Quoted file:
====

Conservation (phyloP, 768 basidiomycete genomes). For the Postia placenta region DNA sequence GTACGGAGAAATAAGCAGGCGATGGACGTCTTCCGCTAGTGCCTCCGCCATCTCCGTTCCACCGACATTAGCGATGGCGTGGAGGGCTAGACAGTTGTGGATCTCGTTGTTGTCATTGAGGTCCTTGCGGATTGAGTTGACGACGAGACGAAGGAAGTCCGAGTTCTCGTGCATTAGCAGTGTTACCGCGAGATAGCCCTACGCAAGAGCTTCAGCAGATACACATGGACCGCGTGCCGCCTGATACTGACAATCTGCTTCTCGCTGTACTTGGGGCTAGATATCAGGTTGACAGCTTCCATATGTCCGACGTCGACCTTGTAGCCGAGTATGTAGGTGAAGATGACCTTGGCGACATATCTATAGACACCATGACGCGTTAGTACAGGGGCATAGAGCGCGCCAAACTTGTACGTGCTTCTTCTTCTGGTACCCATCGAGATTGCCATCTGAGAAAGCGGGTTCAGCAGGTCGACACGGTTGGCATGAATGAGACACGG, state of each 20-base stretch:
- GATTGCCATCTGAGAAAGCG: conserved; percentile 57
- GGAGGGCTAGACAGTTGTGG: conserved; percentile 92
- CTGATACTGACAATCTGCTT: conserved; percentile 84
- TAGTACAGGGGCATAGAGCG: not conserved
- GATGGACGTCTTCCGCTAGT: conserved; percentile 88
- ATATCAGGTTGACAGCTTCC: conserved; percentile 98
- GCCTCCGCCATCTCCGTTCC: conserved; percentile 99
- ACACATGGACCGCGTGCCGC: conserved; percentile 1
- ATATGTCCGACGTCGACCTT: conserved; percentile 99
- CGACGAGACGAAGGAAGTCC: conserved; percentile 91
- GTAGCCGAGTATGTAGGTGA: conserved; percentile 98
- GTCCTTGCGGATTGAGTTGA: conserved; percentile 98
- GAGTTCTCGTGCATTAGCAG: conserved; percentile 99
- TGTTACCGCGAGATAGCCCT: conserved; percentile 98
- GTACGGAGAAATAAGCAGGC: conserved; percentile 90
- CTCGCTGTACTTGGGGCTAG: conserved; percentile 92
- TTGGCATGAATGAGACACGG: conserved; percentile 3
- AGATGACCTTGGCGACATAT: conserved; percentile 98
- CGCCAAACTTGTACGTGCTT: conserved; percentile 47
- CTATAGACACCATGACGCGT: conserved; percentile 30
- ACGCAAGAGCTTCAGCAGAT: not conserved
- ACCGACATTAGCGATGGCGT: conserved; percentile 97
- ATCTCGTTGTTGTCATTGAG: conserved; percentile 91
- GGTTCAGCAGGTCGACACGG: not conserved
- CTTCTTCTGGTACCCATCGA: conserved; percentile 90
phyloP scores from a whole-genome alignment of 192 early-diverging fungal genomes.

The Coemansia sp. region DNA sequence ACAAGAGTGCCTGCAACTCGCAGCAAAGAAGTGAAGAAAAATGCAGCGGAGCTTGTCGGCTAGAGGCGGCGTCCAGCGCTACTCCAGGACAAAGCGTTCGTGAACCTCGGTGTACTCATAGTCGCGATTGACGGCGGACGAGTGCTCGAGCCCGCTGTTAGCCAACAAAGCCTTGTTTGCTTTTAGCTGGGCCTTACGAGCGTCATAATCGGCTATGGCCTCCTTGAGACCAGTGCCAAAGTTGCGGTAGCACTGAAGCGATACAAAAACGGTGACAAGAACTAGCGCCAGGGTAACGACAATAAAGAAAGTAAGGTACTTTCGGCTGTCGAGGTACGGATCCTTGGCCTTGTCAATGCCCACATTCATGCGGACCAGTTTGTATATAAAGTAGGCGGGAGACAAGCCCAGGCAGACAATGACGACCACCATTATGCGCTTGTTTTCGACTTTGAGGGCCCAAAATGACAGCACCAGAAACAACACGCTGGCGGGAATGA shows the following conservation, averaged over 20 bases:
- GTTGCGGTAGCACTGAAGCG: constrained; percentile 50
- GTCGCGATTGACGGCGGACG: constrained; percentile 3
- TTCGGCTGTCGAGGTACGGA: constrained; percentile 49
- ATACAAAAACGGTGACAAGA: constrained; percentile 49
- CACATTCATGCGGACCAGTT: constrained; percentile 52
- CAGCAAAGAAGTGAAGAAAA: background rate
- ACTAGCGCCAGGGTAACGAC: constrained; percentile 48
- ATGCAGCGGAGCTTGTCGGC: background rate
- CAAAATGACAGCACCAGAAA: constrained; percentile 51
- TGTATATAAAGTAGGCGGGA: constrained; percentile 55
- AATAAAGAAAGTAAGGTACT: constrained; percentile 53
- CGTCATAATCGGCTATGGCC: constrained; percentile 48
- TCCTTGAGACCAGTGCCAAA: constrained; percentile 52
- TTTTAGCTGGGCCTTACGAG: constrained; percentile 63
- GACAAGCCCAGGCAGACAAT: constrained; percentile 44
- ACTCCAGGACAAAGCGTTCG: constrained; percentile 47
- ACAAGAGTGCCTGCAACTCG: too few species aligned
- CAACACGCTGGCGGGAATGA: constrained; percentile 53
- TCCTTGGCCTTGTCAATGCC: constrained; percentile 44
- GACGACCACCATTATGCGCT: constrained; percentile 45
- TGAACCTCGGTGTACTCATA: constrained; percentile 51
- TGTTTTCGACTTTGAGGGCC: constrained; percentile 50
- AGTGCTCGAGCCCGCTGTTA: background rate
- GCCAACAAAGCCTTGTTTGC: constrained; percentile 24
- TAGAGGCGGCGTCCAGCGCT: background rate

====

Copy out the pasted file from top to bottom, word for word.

Conservation (phyloP, 768 basidiomycete genomes). For the Postia placenta region DNA sequence GTACGGAGAAATAAGCAGGCGATGGACGTCTTCCGCTAGTGCCTCCGCCATCTCCGTTCCACCGACATTAGCGATGGCGTGGAGGGCTAGACAGTTGTGGATCTCGTTGTTGTCATTGAGGTCCTTGCGGATTGAGTTGACGACGAGACGAAGGAAGTCCGAGTTCTCGTGCATTAGCAGTGTTACCGCGAGATAGCCCTACGCAAGAGCTTCAGCAGATACACATGGACCGCGTGCCGCCTGATACTGACAATCTGCTTCTCGCTGTACTTGGGGCTAGATATCAGGTTGACAGCTTCCATATGTCCGACGTCGACCTTGTAGCCGAGTATGTAGGTGAAGATGACCTTGGCGACATATCTATAGACACCATGACGCGTTAGTACAGGGGCATAGAGCGCGCCAAACTTGTACGTGCTTCTTCTTCTGGTACCCATCGAGATTGCCATCTGAGAAAGCGGGTTCAGCAGGTCGACACGGTTGGCATGAATGAGACACGG, state of each 20-base stretch:
- GATTGCCATCTGAGAAAGCG: conserved; percentile 57
- GGAGGGCTAGACAGTTGTGG: conserved; percentile 92
- CTGATACTGACAATCTGCTT: conserved; percentile 84
- TAGTACAGGGGCATAGAGCG: not conserved
- GATGGACGTCTTCCGCTAGT: conserved; percentile 88
- ATATCAGGTTGACAGCTTCC: conserved; percentile 98
- GCCTCCGCCATCTCCGTTCC: conserved; percentile 99
- ACACATGGACCGCGTGCCGC: conserved; percentile 1
- ATATGTCCGACGTCGACCTT: conserved; percentile 99
- CGACGAGACGAAGGAAGTCC: conserved; percentile 91
- GTAGCCGAGTATGTAGGTGA: conserved; percentile 98
- GTCCTTGCGGATTGAGTTGA: conserved; percentile 98
- GAGTTCTCGTGCATTAGCAG: conserved; percentile 99
- TGTTACCGCGAGATAGCCCT: conserved; percentile 98
- GTACGGAGAAATAAGCAGGC: conserved; percentile 90
- CTCGCTGTACTTGGGGCTAG: conserved; percentile 92
- TTGGCATGAATGAGACACGG: conserved; percentile 3
- AGATGACCTTGGCGACATAT: conserved; percentile 98
- CGCCAAACTTGTACGTGCTT: conserved; percentile 47
- CTATAGACACCATGACGCGT: conserved; percentile 30
- ACGCAAGAGCTTCAGCAGAT: not conserved
- ACCGACATTAGCGATGGCGT: conserved; percentile 97
- ATCTCGTTGTTGTCATTGAG: conserved; percentile 91
- GGTTCAGCAGGTCGACACGG: not conserved
- CTTCTTCTGGTACCCATCGA: conserved; percentile 90
phyloP scores from a whole-genome alignment of 192 early-diverging fungal genomes.

The Coemansia sp. region DNA sequence ACAAGAGTGCCTGCAACTCGCAGCAAAGAAGTGAAGAAAAATGCAGCGGAGCTTGTCGGCTAGAGGCGGCGTCCAGCGCTACTCCAGGACAAAGCGTTCGTGAACCTCGGTGTACTCATAGTCGCGATTGACGGCGGACGAGTGCTCGAGCCCGCTGTTAGCCAACAAAGCCTTGTTTGCTTTTAGCTGGGCCTTACGAGCGTCATAATCGGCTATGGCCTCCTTGAGACCAGTGCCAAAGTTGCGGTAGCACTGAAGCGATACAAAAACGGTGACAAGAACTAGCGCCAGGGTAACGACAATAAAGAAAGTAAGGTACTTTCGGCTGTCGAGGTACGGATCCTTGGCCTTGTCAATGCCCACATTCATGCGGACCAGTTTGTATATAAAGTAGGCGGGAGACAAGCCCAGGCAGACAATGACGACCACCATTATGCGCTTGTTTTCGACTTTGAGGGCCCAAAATGACAGCACCAGAAACAACACGCTGGCGGGAATGA shows the following conservation, averaged over 20 bases:
- GTTGCGGTAGCACTGAAGCG: constrained; percentile 50
- GTCGCGATTGACGGCGGACG: constrained; percentile 3
- TTCGGCTGTCGAGGTACGGA: constrained; percentile 49
- ATACAAAAACGGTGACAAGA: constrained; percentile 49
- CACATTCATGCGGACCAGTT: constrained; percentile 52
- CAGCAAAGAAGTGAAGAAAA: background rate
- ACTAGCGCCAGGGTAACGAC: constrained; percentile 48
- ATGCAGCGGAGCTTGTCGGC: background rate
- CAAAATGACAGCACCAGAAA: constrained; percentile 51
- TGTATATAAAGTAGGCGGGA: constrained; percentile 55
- AATAAAGAAAGTAAGGTACT: constrained; percentile 53
- CGTCATAATCGGCTATGGCC: constrained; percentile 48
- TCCTTGAGACCAGTGCCAAA: constrained; percentile 52
- TTTTAGCTGGGCCTTACGAG: constrained; percentile 63
- GACAAGCCCAGGCAGACAAT: constrained; percentile 44
- ACTCCAGGACAAAGCGTTCG: constrained; percentile 47
- ACAAGAGTGCCTGCAACTCG: too few species aligned
- CAACACGCTGGCGGGAATGA: constrained; percentile 53
- TCCTTGGCCTTGTCAATGCC: constrained; percentile 44
- GACGACCACCATTATGCGCT: constrained; percentile 45
- TGAACCTCGGTGTACTCATA: constrained; percentile 51
- TGTTTTCGACTTTGAGGGCC: constrained; percentile 50
- AGTGCTCGAGCCCGCTGTTA: background rate
- GCCAACAAAGCCTTGTTTGC: constrained; percentile 24
- TAGAGGCGGCGTCCAGCGCT: background rate